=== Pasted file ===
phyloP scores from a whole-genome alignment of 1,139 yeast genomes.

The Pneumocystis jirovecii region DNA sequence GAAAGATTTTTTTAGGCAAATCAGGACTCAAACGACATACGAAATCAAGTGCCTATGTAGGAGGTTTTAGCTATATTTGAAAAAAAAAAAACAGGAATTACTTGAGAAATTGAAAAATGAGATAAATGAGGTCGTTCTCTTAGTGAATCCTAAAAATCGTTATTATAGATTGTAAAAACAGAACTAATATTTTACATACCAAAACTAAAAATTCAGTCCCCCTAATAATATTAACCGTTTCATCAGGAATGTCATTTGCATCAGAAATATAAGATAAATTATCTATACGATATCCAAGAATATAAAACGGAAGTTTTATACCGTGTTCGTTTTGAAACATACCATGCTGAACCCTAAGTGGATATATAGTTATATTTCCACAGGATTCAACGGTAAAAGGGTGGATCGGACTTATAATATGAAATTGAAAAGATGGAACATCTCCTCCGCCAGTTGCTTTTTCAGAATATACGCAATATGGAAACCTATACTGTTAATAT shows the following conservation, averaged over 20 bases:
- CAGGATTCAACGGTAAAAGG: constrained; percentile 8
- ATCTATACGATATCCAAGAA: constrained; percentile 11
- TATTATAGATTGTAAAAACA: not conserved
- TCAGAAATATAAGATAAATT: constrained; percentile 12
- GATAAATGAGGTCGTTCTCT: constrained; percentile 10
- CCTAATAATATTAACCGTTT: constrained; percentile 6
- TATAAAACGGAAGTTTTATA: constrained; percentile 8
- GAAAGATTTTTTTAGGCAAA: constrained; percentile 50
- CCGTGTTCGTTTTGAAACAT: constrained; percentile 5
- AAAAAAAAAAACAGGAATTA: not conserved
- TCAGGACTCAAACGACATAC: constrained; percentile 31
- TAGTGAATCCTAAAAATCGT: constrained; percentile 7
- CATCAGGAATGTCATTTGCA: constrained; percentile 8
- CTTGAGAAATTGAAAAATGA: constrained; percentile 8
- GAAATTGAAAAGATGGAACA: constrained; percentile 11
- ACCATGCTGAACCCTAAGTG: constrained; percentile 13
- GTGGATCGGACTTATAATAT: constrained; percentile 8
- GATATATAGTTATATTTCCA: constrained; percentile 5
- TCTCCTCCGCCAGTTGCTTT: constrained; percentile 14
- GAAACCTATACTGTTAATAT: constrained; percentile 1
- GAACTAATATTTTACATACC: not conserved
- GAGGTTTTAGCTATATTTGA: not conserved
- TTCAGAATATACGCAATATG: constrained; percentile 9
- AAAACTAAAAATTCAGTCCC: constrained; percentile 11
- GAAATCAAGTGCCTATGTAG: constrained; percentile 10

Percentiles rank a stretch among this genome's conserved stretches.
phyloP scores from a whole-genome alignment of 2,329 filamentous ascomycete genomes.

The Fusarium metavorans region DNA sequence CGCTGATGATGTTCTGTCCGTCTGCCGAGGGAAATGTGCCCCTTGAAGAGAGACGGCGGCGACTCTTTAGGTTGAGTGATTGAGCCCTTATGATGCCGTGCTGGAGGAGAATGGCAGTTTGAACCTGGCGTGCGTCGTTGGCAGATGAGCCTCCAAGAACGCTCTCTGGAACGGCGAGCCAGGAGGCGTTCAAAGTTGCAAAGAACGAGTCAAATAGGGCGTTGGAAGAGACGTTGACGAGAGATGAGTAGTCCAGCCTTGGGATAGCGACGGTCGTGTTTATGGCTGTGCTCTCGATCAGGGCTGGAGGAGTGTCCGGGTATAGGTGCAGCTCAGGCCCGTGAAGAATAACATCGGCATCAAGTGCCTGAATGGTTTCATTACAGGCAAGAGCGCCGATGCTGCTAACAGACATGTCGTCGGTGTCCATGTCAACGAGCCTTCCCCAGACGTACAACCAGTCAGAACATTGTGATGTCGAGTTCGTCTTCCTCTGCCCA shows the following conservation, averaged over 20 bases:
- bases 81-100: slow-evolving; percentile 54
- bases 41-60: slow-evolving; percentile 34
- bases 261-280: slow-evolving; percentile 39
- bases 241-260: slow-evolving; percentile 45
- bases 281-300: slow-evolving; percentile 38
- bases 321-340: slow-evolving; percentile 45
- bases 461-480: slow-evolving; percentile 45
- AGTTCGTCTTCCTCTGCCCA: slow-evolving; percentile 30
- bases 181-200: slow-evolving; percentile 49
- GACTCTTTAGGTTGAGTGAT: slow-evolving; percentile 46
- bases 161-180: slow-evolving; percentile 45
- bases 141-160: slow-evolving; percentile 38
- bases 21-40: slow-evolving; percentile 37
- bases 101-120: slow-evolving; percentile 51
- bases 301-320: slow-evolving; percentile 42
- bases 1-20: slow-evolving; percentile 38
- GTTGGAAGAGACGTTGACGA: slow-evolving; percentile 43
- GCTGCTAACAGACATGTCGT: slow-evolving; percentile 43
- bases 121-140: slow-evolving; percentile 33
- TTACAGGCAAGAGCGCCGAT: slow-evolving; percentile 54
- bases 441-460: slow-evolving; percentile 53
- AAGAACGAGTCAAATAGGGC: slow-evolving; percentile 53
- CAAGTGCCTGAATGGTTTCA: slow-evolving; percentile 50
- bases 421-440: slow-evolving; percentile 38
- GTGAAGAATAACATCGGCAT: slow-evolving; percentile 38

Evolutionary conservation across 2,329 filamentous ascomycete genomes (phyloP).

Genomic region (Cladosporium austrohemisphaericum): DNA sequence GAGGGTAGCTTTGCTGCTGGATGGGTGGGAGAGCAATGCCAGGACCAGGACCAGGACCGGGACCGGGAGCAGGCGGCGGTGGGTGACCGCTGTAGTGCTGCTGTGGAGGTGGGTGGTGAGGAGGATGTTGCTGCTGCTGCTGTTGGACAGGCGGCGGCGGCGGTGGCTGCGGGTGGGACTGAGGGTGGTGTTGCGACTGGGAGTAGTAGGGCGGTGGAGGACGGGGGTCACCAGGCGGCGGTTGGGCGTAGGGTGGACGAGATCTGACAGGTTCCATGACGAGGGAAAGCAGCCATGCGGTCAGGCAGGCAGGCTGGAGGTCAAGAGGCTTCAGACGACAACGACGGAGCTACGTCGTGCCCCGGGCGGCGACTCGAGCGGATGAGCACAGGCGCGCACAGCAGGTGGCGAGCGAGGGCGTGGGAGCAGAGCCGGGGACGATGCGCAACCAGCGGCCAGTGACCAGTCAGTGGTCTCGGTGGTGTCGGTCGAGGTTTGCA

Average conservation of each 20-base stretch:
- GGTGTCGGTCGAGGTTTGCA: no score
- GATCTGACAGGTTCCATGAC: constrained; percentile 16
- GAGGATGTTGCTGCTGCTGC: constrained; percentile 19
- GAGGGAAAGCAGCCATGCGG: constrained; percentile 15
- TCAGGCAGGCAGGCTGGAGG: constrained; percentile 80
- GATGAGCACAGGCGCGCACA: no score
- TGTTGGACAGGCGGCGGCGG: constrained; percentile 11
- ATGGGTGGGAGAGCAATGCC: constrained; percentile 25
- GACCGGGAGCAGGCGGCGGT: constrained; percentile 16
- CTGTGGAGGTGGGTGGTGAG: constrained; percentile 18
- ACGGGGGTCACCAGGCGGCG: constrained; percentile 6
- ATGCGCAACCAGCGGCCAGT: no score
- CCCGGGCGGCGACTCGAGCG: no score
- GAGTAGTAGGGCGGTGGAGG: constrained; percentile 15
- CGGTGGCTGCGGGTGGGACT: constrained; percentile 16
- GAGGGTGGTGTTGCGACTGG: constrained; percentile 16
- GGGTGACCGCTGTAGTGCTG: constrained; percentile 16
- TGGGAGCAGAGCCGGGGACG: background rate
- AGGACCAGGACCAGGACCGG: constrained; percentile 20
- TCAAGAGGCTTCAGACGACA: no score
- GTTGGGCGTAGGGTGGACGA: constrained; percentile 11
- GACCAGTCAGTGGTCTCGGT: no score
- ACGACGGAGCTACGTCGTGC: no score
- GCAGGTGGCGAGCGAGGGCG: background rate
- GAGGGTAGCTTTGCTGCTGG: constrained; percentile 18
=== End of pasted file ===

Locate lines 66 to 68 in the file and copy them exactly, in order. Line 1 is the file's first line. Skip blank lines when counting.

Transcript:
- ATGGGTGGGAGAGCAATGCC: constrained; percentile 25
- GACCGGGAGCAGGCGGCGGT: constrained; percentile 16
- CTGTGGAGGTGGGTGGTGAG: constrained; percentile 18